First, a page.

Tag Archives: french

Montreal

From Quebec City we travelled to Montreal – the second largest city in Canada, the fifteenth largest in North America, and the second largest French speaking city in the world after Paris.

Once again, our skills in booking accommodation in foreign countries online proved to be satisfactory, but not outstanding.  Despite booking months in advance we were given a decent enough room, but on the basement level of the hotel.  This offered new insight to the often overlooked functionality of curtains and the street floor level windows, when combined with our location on a busy street corner, a healthy amount of pedestrian traffic, and my unabashed comfort with the natural state of the human body, led to several mildly amusing incidents.

It is hard to tell if it is the area in which we stayed or if it is the status quo of larger cities in North America in general, but Montreal, like other cities we have visited so far, has an odd mix of old-world charm, modern development, and a quasi-liberal attitude that gives one a simultaneous admiration of the individual freedoms enjoyed, and a slight disgust at the apparent disparity in quality of life enjoyed by her people.

That’s an odd sentence, but to put it plainly; it seems that people are largely free to do what they want within reasonable bounds and free from persecution as long as their behaviour does not impact others – this extends to people openly flouting any number of minor laws that might otherwise be prosecuted harshly in Australia and broadcast on prime-time television.  However, homelessness and general poverty (possibly just because of the area in which we stayed?) are rife.  I’m not implying that the former is somehow a cause or effect of the latter, but the apparent effects of the latter on lifestyle (that is; businesses geared towards affordability, low cost food, economic diversity, semi-legimate goods) do appear to promote a much more Bohemian culture in general.

I digress.

Montreal is diverse; architecturally, culturally, ethnically and economically.  One could spend paragraphs attempting to explain the intangible, but screw it, here’s some pictures instead.

Montreal from the Mont Royal Chalet
Montreal from the Mont Royal Chalet
Montreal streetscape
Montreal streetscape
Montreal Urban Jam - just down the street from our hotel
Montreal Urban Jam – just down the street from our hotel.
Also, a pride festival was on in The Village a few streets over
Also, a pride festival was on in The Village a few streets over.  
The old downtown
An old building in the old downtown center – this is Superman’s Fortress of Solitude from the 30’s or something.
Habitat 67
Habitat 67
Knoxville Wigsphere (a.k.a  The Biodome)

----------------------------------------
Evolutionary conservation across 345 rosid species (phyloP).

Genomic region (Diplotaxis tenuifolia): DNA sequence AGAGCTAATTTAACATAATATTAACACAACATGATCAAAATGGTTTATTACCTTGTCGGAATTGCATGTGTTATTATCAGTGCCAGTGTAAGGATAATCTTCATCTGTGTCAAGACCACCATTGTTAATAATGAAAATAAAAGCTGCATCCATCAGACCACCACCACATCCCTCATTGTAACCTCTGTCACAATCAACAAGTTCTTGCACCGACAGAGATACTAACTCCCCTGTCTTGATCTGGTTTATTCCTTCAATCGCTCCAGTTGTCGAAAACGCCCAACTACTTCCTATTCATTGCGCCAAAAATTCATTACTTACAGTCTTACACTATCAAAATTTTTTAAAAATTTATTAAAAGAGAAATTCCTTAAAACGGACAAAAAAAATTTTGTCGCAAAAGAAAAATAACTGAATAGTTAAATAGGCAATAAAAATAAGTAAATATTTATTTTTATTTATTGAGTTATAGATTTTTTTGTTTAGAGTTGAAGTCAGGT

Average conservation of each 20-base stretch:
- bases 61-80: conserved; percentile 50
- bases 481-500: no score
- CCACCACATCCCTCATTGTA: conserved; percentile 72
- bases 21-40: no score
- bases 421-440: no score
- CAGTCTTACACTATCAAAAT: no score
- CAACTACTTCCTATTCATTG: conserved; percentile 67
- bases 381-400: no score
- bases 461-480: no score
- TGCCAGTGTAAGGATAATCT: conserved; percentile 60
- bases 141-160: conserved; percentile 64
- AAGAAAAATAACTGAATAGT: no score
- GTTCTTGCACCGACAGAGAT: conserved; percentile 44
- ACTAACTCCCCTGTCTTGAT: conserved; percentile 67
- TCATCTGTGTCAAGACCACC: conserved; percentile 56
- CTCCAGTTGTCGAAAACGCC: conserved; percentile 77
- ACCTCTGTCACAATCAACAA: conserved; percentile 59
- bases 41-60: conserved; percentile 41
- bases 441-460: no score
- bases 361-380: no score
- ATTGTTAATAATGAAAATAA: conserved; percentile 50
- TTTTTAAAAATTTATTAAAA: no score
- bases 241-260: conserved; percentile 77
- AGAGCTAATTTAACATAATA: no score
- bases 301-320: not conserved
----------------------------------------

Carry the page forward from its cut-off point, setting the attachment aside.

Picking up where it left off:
Knoxville Wigsphere (a.k.a The Biosphere)
The Biodome
The Biodome – a glorified zoo.

French but not French

I’ve always held a fascination with the history and legacy of French colonialism in North America, so where Daniella had her Rockies experience on the west coast, I was to have my Francophile indulgence towards the west.

If you’ve been reading our blog posts in order, you’ll know that we kind of bitched about Calgary feeling like America.  It’s always a very poor reflection on anyone to compare new experiences to something familiar, so, call us broke – Quebec feels a lot like France.

I’d like to say it’s not that people speak French (Australians speak strined English but aren’t “English”), but it is… even if a little bit.

It’s the French, and it’s the rows of stucco’ed stacked townhouses with claustrophobic, six-foot ceilings and wrought iron balconettes, and it’s the rich choice of local fresh cuisine, and churches peeking round every corner of a winding, cobble-stoned street, and the romantic feeling of being somewhere old and knowing that – for a moment – it feels like that romantic vision of Hollywood tripe you could easily digest and still have enough room for crepes afterwards.

So, what’s not like France?

I guess the wait staff are generally less like French staff off the tourist route in that most are bi-lingual and extremely accommodating of our  poor French, though in retrospect this may be due to their close proximity, regular interaction and the better neuroplasticity of youth in regard to linguistics, and proximity to their English-speaking neighbors and countrymen.

It also seems to cost a little less.  Which is nice.

Stepping outside of the popular tourist boundary of the old city wall of Old Quebec City we expect to find something closer to the real experience.  So we walk, and walk, and walk, and find (withing reasonable walking distance) nothing but what seems like European charm in old tenements, churches and mansions.

Historical charms on every corner that seem to largely go unnoticed, gardens and new growth in any and every spot of dirt anywhere, greened copper and bright zinc roofs and shady avenues.

The bad news?

Despite seeing poutine advertised across Canada so far, we’d made the decision to delay indulging until we were in its cultural birth place of Quebec.  Two large orders of poutine (chips topped with cheese curds and hot gravy) for lunch at a recommended restaurant left us a little disappointed –  good, but not great.  I’m sure the poutine was good, but I have an unfortunate habit of creating elaborate expectations of experiences via self-denial and delayed satisfaction that are rarely fulfilling when lived.

Here’s the image dump.

OLYMPUS DIGITAL CAMERAChateau Frontenac by night.

OLYMPUS DIGITAL CAMERA…and by (an overcast) day.

OLYMPUS DIGITAL CAMERALike France…

OLYMPUS DIGITAL CAMERAJust a little bit…

OLYMPUS DIGITAL CAMERAAnd a little more.

OLYMPUS DIGITAL CAMERAParliament (“Quebec de las un politico de assemblianiana casa” or something)

OLYMPUS DIGITAL CAMERAPoutine.